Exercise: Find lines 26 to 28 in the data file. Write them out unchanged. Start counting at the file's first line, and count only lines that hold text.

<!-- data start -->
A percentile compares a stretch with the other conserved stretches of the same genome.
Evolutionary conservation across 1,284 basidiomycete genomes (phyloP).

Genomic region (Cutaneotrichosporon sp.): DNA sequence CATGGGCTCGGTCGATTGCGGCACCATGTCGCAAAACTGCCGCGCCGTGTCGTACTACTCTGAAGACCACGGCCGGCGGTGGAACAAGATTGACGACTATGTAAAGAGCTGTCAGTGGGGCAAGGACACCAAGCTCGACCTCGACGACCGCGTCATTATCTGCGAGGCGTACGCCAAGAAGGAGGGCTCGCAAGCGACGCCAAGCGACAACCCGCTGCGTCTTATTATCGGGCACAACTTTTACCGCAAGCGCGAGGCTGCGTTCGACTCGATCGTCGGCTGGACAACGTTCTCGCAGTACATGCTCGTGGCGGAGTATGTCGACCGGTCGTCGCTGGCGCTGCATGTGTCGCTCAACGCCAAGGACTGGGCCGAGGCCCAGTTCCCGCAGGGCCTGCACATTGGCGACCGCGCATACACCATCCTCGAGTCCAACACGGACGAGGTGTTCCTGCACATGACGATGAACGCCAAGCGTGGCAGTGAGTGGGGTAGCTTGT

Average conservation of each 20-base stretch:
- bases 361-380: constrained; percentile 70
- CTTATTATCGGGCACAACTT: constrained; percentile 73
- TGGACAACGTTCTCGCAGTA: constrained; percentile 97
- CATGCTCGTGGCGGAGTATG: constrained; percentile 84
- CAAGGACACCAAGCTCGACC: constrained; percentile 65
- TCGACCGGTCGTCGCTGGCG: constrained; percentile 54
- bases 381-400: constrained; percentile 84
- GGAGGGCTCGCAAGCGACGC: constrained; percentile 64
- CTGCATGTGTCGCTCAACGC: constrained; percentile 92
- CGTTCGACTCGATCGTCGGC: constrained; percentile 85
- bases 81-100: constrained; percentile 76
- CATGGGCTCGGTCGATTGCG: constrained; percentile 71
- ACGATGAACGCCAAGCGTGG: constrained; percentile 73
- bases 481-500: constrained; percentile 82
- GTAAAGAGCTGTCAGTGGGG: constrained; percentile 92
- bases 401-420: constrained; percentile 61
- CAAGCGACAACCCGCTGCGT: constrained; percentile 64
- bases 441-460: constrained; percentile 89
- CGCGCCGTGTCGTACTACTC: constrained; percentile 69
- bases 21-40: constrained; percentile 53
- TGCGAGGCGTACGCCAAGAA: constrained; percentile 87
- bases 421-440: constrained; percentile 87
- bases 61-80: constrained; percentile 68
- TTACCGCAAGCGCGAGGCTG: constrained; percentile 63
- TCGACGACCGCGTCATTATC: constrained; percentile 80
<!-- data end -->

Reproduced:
- bases 421-440: constrained; percentile 87
- bases 61-80: constrained; percentile 68
- TTACCGCAAGCGCGAGGCTG: constrained; percentile 63